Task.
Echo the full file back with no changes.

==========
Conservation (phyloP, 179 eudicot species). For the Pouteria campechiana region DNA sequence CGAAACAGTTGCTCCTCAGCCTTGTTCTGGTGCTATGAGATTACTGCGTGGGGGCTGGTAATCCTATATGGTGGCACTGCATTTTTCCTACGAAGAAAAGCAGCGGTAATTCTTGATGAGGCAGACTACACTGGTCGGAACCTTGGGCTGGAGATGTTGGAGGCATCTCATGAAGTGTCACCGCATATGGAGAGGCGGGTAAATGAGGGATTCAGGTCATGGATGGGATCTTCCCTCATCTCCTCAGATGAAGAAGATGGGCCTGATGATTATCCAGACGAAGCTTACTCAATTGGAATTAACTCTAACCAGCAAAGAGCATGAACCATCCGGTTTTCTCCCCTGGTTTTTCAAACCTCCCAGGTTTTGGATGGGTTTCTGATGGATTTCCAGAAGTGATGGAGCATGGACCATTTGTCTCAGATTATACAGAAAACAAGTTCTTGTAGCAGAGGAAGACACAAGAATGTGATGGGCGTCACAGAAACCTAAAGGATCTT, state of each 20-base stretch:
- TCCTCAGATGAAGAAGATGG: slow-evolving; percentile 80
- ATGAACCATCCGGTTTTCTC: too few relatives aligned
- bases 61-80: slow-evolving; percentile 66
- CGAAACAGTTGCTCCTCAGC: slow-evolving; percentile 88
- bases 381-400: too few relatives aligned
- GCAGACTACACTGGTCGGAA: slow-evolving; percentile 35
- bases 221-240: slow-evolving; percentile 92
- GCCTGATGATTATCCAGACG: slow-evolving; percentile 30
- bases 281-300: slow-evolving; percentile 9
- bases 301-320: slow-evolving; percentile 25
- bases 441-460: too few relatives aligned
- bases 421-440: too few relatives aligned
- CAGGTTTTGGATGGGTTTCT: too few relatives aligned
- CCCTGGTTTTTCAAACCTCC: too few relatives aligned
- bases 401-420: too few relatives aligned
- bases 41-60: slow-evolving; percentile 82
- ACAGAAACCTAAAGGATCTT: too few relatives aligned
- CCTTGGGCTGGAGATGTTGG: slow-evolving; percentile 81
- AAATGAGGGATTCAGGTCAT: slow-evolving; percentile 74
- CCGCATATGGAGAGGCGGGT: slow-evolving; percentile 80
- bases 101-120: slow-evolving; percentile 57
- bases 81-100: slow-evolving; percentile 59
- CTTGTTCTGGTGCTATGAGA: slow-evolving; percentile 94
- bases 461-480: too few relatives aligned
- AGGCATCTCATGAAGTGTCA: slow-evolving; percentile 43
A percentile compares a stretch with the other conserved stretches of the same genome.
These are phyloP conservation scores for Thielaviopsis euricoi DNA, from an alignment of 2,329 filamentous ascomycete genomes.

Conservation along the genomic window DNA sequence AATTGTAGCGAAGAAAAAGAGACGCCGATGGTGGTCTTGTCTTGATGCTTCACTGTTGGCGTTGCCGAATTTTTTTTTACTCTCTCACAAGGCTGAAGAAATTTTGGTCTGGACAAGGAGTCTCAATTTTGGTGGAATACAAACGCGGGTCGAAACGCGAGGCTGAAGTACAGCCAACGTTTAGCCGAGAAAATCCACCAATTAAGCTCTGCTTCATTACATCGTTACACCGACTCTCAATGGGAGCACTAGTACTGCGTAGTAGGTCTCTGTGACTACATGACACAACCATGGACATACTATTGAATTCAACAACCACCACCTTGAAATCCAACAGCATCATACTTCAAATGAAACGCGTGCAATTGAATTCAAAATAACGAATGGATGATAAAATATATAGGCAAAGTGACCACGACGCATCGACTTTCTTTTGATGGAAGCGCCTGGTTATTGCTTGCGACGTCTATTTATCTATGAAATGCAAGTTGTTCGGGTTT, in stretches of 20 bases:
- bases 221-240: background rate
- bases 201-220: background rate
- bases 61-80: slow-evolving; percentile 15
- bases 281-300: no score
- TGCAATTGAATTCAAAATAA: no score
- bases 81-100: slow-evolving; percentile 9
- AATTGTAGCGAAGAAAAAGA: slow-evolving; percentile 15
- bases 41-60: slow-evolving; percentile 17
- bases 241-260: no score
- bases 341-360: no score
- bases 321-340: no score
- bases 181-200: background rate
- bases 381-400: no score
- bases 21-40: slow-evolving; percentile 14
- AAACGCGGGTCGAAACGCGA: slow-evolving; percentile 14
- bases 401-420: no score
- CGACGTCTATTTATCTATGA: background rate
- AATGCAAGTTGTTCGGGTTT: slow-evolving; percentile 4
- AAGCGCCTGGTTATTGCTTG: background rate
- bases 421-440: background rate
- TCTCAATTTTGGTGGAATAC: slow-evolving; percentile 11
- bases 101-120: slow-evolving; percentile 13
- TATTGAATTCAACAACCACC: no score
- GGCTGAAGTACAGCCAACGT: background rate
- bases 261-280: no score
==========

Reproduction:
Conservation (phyloP, 179 eudicot species). For the Pouteria campechiana region DNA sequence CGAAACAGTTGCTCCTCAGCCTTGTTCTGGTGCTATGAGATTACTGCGTGGGGGCTGGTAATCCTATATGGTGGCACTGCATTTTTCCTACGAAGAAAAGCAGCGGTAATTCTTGATGAGGCAGACTACACTGGTCGGAACCTTGGGCTGGAGATGTTGGAGGCATCTCATGAAGTGTCACCGCATATGGAGAGGCGGGTAAATGAGGGATTCAGGTCATGGATGGGATCTTCCCTCATCTCCTCAGATGAAGAAGATGGGCCTGATGATTATCCAGACGAAGCTTACTCAATTGGAATTAACTCTAACCAGCAAAGAGCATGAACCATCCGGTTTTCTCCCCTGGTTTTTCAAACCTCCCAGGTTTTGGATGGGTTTCTGATGGATTTCCAGAAGTGATGGAGCATGGACCATTTGTCTCAGATTATACAGAAAACAAGTTCTTGTAGCAGAGGAAGACACAAGAATGTGATGGGCGTCACAGAAACCTAAAGGATCTT, state of each 20-base stretch:
- TCCTCAGATGAAGAAGATGG: slow-evolving; percentile 80
- ATGAACCATCCGGTTTTCTC: too few relatives aligned
- bases 61-80: slow-evolving; percentile 66
- CGAAACAGTTGCTCCTCAGC: slow-evolving; percentile 88
- bases 381-400: too few relatives aligned
- GCAGACTACACTGGTCGGAA: slow-evolving; percentile 35
- bases 221-240: slow-evolving; percentile 92
- GCCTGATGATTATCCAGACG: slow-evolving; percentile 30
- bases 281-300: slow-evolving; percentile 9
- bases 301-320: slow-evolving; percentile 25
- bases 441-460: too few relatives aligned
- bases 421-440: too few relatives aligned
- CAGGTTTTGGATGGGTTTCT: too few relatives aligned
- CCCTGGTTTTTCAAACCTCC: too few relatives aligned
- bases 401-420: too few relatives aligned
- bases 41-60: slow-evolving; percentile 82
- ACAGAAACCTAAAGGATCTT: too few relatives aligned
- CCTTGGGCTGGAGATGTTGG: slow-evolving; percentile 81
- AAATGAGGGATTCAGGTCAT: slow-evolving; percentile 74
- CCGCATATGGAGAGGCGGGT: slow-evolving; percentile 80
- bases 101-120: slow-evolving; percentile 57
- bases 81-100: slow-evolving; percentile 59
- CTTGTTCTGGTGCTATGAGA: slow-evolving; percentile 94
- bases 461-480: too few relatives aligned
- AGGCATCTCATGAAGTGTCA: slow-evolving; percentile 43
A percentile compares a stretch with the other conserved stretches of the same genome.
These are phyloP conservation scores for Thielaviopsis euricoi DNA, from an alignment of 2,329 filamentous ascomycete genomes.

Conservation along the genomic window DNA sequence AATTGTAGCGAAGAAAAAGAGACGCCGATGGTGGTCTTGTCTTGATGCTTCACTGTTGGCGTTGCCGAATTTTTTTTTACTCTCTCACAAGGCTGAAGAAATTTTGGTCTGGACAAGGAGTCTCAATTTTGGTGGAATACAAACGCGGGTCGAAACGCGAGGCTGAAGTACAGCCAACGTTTAGCCGAGAAAATCCACCAATTAAGCTCTGCTTCATTACATCGTTACACCGACTCTCAATGGGAGCACTAGTACTGCGTAGTAGGTCTCTGTGACTACATGACACAACCATGGACATACTATTGAATTCAACAACCACCACCTTGAAATCCAACAGCATCATACTTCAAATGAAACGCGTGCAATTGAATTCAAAATAACGAATGGATGATAAAATATATAGGCAAAGTGACCACGACGCATCGACTTTCTTTTGATGGAAGCGCCTGGTTATTGCTTGCGACGTCTATTTATCTATGAAATGCAAGTTGTTCGGGTTT, in stretches of 20 bases:
- bases 221-240: background rate
- bases 201-220: background rate
- bases 61-80: slow-evolving; percentile 15
- bases 281-300: no score
- TGCAATTGAATTCAAAATAA: no score
- bases 81-100: slow-evolving; percentile 9
- AATTGTAGCGAAGAAAAAGA: slow-evolving; percentile 15
- bases 41-60: slow-evolving; percentile 17
- bases 241-260: no score
- bases 341-360: no score
- bases 321-340: no score
- bases 181-200: background rate
- bases 381-400: no score
- bases 21-40: slow-evolving; percentile 14
- AAACGCGGGTCGAAACGCGA: slow-evolving; percentile 14
- bases 401-420: no score
- CGACGTCTATTTATCTATGA: background rate
- AATGCAAGTTGTTCGGGTTT: slow-evolving; percentile 4
- AAGCGCCTGGTTATTGCTTG: background rate
- bases 421-440: background rate
- TCTCAATTTTGGTGGAATAC: slow-evolving; percentile 11
- bases 101-120: slow-evolving; percentile 13
- TATTGAATTCAACAACCACC: no score
- GGCTGAAGTACAGCCAACGT: background rate
- bases 261-280: no score